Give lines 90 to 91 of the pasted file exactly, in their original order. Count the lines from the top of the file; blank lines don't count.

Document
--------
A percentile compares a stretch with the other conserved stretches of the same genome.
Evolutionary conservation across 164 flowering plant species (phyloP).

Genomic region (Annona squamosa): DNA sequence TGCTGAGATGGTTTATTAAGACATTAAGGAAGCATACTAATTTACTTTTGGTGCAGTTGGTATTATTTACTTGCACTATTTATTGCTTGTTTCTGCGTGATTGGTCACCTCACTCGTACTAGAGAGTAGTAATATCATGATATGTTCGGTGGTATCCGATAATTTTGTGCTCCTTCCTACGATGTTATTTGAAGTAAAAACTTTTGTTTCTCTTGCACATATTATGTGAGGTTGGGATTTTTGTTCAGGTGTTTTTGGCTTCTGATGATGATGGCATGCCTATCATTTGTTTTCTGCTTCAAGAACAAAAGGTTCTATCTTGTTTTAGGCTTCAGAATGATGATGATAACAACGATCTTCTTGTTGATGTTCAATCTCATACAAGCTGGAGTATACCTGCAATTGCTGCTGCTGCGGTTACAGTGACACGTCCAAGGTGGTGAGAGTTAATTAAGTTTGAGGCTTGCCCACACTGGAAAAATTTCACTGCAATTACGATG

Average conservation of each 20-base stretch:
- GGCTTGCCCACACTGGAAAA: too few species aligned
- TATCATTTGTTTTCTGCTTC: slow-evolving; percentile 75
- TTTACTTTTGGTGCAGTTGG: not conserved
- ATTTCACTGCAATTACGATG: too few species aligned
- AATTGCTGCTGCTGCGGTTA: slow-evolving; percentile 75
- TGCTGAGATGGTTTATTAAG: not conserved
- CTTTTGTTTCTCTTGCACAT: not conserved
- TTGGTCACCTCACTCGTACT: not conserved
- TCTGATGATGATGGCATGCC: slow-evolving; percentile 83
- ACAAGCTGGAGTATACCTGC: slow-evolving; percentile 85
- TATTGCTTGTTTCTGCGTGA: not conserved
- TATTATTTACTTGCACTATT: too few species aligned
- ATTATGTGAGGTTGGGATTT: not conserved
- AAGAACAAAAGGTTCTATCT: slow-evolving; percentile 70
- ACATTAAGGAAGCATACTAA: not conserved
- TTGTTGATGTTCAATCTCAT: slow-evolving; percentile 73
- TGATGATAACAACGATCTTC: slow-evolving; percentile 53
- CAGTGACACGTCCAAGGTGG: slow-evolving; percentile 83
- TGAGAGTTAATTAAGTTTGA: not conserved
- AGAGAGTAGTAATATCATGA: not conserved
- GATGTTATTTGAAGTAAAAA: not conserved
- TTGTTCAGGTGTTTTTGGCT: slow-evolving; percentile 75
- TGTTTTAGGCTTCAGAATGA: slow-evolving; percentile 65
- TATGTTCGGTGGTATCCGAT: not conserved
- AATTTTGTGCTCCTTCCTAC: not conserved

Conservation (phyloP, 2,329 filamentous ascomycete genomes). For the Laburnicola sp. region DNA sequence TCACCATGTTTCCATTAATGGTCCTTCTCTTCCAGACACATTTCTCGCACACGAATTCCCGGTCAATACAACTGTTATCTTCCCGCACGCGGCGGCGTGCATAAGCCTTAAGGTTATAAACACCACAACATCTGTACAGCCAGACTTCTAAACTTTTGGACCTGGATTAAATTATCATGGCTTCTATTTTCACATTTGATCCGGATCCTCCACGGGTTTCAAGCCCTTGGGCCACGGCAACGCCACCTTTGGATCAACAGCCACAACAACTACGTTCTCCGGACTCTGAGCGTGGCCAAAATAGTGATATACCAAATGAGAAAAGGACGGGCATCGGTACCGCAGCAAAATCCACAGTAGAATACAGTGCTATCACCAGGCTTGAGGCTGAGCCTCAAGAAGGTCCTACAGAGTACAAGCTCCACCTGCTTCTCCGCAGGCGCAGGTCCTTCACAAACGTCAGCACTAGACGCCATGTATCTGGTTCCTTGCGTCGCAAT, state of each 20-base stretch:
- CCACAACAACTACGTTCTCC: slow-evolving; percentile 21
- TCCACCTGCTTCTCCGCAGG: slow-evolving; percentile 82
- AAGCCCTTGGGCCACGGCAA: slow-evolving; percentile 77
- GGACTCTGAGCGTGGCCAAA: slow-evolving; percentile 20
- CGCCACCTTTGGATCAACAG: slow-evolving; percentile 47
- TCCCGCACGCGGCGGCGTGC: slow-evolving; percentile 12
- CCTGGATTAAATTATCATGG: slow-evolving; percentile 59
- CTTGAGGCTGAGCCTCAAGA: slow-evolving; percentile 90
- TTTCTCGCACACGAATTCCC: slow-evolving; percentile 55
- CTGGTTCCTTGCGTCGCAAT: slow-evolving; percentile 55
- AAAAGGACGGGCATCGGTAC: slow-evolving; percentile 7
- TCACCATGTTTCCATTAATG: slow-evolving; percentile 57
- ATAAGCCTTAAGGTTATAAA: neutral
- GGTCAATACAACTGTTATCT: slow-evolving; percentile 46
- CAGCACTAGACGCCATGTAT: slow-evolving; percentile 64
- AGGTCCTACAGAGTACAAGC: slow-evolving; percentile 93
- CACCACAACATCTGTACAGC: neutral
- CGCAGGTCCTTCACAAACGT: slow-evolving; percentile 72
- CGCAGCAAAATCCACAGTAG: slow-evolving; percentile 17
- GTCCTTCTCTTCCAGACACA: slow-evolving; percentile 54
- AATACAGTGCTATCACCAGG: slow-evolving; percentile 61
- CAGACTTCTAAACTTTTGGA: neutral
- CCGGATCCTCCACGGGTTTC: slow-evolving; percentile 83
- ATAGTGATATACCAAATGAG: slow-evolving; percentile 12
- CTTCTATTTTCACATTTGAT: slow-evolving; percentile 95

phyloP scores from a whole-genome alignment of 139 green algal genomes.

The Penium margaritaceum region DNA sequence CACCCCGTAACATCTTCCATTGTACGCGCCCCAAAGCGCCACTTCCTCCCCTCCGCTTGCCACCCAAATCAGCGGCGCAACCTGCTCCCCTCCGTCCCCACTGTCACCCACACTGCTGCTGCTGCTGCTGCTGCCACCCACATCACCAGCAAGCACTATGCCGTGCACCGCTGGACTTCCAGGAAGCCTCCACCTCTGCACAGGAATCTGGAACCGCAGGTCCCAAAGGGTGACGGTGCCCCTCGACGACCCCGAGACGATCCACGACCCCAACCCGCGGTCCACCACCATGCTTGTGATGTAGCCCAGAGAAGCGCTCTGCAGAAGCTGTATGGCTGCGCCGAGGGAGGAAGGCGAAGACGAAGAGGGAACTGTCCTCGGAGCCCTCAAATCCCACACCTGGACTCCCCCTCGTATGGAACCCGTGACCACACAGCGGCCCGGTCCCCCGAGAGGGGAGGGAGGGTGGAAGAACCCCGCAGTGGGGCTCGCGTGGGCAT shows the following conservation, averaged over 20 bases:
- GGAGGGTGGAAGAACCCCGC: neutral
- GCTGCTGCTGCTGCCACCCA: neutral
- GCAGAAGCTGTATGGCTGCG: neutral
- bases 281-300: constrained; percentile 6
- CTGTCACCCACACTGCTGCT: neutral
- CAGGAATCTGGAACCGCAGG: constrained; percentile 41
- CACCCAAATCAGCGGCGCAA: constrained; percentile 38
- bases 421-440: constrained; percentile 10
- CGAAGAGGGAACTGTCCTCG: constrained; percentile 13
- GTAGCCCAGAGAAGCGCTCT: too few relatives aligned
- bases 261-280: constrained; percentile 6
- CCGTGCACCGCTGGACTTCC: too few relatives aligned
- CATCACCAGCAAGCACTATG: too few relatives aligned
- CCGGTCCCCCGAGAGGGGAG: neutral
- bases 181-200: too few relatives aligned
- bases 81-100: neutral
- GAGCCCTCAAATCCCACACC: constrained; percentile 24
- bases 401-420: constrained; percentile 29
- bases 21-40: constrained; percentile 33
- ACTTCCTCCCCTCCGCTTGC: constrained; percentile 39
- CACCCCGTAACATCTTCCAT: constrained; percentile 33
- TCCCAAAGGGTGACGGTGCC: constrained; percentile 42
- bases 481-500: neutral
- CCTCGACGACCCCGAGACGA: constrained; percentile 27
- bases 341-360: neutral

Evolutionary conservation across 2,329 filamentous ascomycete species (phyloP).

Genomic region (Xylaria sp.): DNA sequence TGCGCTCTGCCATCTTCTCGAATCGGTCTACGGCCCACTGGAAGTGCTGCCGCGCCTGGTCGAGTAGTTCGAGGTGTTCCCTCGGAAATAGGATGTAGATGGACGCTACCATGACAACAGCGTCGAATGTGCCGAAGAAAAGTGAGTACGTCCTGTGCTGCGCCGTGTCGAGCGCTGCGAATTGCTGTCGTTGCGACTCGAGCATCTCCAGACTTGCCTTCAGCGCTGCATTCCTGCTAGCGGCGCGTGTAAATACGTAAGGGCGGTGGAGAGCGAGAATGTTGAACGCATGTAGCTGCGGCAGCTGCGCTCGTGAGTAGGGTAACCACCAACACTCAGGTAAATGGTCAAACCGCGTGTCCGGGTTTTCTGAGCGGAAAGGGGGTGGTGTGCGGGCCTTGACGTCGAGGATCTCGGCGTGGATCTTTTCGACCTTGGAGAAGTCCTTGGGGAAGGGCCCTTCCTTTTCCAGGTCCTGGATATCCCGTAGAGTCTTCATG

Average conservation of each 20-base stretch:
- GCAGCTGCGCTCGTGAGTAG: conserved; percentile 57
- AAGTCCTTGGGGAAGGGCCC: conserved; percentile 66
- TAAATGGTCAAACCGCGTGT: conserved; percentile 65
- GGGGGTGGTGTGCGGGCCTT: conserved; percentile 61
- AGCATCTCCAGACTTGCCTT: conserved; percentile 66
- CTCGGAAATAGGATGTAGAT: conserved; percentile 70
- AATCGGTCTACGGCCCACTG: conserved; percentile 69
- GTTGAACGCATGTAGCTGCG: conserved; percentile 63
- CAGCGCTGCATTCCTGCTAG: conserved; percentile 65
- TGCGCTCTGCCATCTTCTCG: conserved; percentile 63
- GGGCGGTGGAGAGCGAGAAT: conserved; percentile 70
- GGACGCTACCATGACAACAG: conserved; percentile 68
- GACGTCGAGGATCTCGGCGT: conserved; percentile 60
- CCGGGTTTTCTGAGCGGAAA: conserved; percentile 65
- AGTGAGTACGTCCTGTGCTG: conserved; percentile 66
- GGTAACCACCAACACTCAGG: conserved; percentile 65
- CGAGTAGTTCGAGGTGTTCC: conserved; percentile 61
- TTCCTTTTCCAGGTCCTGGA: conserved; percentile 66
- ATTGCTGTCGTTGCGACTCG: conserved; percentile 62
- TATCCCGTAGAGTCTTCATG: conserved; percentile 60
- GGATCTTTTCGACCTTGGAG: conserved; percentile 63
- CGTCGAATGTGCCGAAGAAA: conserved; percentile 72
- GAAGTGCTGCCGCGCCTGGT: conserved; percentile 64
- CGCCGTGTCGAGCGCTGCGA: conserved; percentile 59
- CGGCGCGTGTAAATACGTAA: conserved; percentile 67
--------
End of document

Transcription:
- AGCATCTCCAGACTTGCCTT: conserved; percentile 66
- CTCGGAAATAGGATGTAGAT: conserved; percentile 70